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Kienböck disease is avascular necrosis of the lunate bone.
Kienböck disease occurs most commonly in the dominant hand of men aged 20 to 45, usually in workers doing heavy manual labor. Overall, Kienböck disease is relatively rare. Its cause is unknown. The lunate can eventually collapse and cause fixed rotation of the scaphoid and subsequent degeneration of the carpal joints.
Treatment is aimed at relieving pressure on the lunate by surgically shortening the radius or lengthening the ulna. Alternative treatments attempt to revascularize the lunate (eg, implanting a blood vessel or bone graft on a vascular pedicle). Salvage procedures (eg, proximal row carpectomy or intercarpal fusions) may help preserve some wrist function if the carpal joints have degenerated. Total wrist arthrodesis can be done as a last resort to relieve pain. Nonsurgical treatments are not effective.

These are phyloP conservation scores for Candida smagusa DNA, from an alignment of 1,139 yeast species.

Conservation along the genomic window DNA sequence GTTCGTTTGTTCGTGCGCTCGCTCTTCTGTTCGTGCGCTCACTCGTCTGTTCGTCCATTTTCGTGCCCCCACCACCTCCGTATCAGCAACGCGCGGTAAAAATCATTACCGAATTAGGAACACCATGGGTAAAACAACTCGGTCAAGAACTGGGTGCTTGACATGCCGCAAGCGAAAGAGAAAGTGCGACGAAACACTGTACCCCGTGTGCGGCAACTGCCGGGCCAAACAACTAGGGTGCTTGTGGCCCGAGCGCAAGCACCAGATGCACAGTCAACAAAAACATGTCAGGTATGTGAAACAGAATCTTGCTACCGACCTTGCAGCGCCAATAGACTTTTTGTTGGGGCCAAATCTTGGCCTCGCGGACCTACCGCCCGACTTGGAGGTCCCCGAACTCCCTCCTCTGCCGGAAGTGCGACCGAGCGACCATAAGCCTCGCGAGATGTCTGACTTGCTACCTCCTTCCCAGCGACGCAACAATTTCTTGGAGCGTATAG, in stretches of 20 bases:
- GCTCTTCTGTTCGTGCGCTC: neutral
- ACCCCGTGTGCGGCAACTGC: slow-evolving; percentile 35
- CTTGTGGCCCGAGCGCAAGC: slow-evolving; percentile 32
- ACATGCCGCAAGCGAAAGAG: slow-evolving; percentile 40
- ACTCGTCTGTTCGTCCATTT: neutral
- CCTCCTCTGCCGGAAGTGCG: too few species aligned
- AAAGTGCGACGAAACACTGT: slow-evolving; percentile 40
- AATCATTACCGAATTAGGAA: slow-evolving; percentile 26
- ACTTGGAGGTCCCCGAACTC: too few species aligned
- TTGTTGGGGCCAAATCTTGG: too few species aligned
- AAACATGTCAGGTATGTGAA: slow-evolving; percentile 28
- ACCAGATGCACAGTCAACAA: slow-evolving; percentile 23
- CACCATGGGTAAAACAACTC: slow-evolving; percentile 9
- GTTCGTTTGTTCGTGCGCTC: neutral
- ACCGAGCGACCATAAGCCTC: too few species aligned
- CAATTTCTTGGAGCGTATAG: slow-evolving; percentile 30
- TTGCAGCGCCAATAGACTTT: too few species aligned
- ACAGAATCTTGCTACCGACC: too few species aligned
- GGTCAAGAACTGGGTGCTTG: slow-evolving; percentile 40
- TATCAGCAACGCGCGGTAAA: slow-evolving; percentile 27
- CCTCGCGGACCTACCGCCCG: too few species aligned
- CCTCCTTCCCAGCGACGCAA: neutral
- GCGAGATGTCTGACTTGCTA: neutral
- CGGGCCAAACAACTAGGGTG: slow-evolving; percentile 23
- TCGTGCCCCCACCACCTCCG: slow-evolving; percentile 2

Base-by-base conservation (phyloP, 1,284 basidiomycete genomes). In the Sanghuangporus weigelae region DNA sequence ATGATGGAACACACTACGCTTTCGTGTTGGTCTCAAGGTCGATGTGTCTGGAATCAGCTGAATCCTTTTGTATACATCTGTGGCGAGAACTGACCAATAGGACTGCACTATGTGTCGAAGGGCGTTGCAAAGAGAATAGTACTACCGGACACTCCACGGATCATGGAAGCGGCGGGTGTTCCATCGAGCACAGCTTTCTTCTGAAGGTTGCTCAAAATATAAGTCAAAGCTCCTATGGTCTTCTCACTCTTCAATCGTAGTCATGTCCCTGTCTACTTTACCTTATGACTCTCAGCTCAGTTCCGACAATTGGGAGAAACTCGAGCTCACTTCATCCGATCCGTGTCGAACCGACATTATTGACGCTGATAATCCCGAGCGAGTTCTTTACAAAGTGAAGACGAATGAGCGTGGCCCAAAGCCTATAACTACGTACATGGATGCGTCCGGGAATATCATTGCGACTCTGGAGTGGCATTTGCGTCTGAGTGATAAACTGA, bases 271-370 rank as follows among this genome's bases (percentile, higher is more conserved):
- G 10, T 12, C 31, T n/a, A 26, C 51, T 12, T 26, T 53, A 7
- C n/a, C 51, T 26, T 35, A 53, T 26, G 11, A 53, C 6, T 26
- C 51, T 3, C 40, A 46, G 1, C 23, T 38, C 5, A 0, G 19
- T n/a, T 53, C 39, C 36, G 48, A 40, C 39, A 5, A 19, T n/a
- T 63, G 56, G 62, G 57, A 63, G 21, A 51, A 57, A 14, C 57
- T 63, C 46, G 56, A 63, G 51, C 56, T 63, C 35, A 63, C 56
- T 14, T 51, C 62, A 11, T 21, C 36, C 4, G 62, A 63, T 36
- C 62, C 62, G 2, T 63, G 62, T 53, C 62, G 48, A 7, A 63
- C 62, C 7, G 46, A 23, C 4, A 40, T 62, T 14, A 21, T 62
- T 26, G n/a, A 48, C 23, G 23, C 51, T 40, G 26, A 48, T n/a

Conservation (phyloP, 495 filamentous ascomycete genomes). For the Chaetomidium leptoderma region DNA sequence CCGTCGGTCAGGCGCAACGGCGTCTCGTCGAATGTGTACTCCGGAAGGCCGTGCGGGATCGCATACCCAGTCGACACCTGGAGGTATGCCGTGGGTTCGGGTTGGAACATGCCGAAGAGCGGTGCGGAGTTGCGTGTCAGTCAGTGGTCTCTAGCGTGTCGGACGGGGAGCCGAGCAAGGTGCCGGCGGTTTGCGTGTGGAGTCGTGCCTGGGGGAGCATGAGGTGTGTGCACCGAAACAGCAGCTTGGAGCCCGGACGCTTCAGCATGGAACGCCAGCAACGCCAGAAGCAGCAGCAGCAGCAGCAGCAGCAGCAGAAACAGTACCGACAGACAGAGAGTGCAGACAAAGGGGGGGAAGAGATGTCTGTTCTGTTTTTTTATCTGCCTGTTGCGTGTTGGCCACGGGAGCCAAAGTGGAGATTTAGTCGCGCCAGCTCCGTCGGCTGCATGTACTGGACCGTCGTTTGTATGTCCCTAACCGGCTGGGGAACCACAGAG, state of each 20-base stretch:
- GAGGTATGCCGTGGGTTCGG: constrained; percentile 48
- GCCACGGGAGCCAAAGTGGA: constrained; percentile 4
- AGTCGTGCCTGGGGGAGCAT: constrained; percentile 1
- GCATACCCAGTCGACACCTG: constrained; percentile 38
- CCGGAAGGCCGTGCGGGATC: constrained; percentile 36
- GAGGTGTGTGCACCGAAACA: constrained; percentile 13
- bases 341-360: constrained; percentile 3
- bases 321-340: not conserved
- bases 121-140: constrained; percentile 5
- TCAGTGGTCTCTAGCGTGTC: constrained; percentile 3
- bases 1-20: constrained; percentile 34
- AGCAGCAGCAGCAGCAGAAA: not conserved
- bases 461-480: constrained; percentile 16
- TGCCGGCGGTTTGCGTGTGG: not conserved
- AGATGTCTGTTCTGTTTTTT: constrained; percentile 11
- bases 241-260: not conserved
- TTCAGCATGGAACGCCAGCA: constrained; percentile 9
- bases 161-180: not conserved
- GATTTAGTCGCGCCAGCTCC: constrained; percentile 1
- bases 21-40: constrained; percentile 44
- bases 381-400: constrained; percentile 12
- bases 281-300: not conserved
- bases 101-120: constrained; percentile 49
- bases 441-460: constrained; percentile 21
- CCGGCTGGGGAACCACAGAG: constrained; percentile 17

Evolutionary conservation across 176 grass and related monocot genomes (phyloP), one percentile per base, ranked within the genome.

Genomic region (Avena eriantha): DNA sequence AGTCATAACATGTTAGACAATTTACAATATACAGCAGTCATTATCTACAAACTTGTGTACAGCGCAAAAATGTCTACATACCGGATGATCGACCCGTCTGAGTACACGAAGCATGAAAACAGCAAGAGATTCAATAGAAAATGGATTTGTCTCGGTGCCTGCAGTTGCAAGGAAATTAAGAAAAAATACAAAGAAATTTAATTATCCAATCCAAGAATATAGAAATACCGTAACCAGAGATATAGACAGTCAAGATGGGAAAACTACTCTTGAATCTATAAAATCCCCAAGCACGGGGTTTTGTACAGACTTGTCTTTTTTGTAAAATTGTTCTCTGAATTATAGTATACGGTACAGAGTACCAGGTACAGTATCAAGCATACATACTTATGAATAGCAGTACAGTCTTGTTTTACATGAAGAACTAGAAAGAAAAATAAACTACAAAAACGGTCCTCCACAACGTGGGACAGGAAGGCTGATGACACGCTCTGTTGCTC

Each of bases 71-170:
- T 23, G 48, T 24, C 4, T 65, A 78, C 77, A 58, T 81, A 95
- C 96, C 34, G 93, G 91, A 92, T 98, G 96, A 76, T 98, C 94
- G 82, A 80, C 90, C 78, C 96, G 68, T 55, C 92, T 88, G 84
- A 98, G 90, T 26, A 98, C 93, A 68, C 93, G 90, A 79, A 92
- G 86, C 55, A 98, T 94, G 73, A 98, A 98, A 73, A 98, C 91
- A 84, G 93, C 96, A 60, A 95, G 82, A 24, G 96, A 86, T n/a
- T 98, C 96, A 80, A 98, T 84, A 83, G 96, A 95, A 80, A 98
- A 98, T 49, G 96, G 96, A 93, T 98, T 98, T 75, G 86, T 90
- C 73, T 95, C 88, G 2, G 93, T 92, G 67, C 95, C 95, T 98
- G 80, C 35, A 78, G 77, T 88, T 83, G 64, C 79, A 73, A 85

* This is a professional Version *